As noted in the discussion of the costing study conducted by Trotignon et al., the inclusion and exclusion criteria for costs can create substantial variation in the overall estimates . A key difference in the inclusion/exclusion criteria of studies published to date was whether the data included international technical assistance—Trotignon et al. did, but Chen et al. and we did not. Furthermore, Trotignon et al. estimated the value of in-kind support from government partners in terms of transportation. As we estimated the financial costs to the national program itself, we excluded this support from our costing; given the high proportion of costs dedicated to transportation in both studies, this difference explains much of the discrepancy in expected survey costs. Other cost differences between the studies could derive from differences in the survey settings based on between-country and within-country features. For example, although Chen et al. reported a lower median cost per survey than we found, even within countries, the highest costs per survey found in our studies were similar ($28,954 in our study, $29,203 in Chen et al., both in 2017 USD). These highest costs in Chen et al. were associated with physical and logistical barriers that drove up transportation and personnel costs, even when compared with other districts in the same country .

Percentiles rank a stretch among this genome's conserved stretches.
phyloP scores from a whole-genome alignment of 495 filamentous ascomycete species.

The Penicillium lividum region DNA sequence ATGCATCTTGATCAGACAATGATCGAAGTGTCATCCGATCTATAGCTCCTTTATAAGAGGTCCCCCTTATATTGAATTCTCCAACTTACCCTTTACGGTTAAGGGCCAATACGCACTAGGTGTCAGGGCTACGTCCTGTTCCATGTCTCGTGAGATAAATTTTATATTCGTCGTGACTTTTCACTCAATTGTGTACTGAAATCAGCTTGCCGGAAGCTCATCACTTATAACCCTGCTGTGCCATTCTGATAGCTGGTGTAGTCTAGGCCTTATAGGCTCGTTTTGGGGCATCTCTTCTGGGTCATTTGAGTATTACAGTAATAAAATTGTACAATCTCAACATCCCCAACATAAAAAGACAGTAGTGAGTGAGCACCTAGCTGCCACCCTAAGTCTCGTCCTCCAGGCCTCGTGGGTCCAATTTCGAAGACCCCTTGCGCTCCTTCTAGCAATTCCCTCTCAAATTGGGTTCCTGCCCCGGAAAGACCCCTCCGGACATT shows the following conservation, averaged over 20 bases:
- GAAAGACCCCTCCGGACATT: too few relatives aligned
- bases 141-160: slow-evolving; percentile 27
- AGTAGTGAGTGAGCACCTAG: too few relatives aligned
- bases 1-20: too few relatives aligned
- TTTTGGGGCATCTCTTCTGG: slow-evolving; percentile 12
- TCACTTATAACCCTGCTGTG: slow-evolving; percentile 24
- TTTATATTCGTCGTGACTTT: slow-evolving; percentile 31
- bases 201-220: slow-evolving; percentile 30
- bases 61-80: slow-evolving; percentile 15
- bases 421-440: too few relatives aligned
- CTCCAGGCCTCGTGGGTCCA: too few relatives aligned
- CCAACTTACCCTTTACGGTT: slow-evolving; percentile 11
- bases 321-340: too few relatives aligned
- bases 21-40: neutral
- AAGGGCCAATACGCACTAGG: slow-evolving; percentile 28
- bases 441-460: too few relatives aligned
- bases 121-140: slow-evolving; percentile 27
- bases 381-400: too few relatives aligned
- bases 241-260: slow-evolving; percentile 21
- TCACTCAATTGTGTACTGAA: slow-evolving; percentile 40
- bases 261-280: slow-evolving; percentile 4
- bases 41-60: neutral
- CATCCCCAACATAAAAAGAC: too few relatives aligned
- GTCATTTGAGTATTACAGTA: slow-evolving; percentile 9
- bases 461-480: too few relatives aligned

Given the need to conduct surveys at a high level of quality  and according to standardized protocol templates [6,7], many of the component costs for TIS, TSS, and TT-only surveys are inflexible. Within countries, we found that the costs per survey did not decline over years of implementation or over calendar years; that is, even implementation experience did not help national programs find efficiencies that significantly affected their total costs. We did, however, find evidence of small economies of scale within a given country and round of survey implementation. Costs such as training costs, which do not increase linearly with the number of surveys as the per diems and supplies required for survey field work do, drive this difference. Inherent features of the area to be surveyed can keep costs fixed: external conditions of geography, population density, and seasonal effects affect the operations and therefore the costs of the survey . The prevailing rates of per diems, vehicle hire, and fuel, in particular, dictate the costs of per diems and travel, which together account for 85% of the cost of the surveys in this study. In our study, countries whose surveys required a higher per diem for surveyors or greater expenditures on fuel due to higher prices or greater distances reported higher overall survey costs. Small efficiency gains found within a country over time might be offset by increases in the unit costs of these inputs or in resource needs for harder-to-reach survey locations . In addition, the standard implementation methods used in these surveys already account for years of lessons learned in diverse international settings, which further decreases the likelihood of massive improvements in efficiency over time, though without rendering such improvements impossible.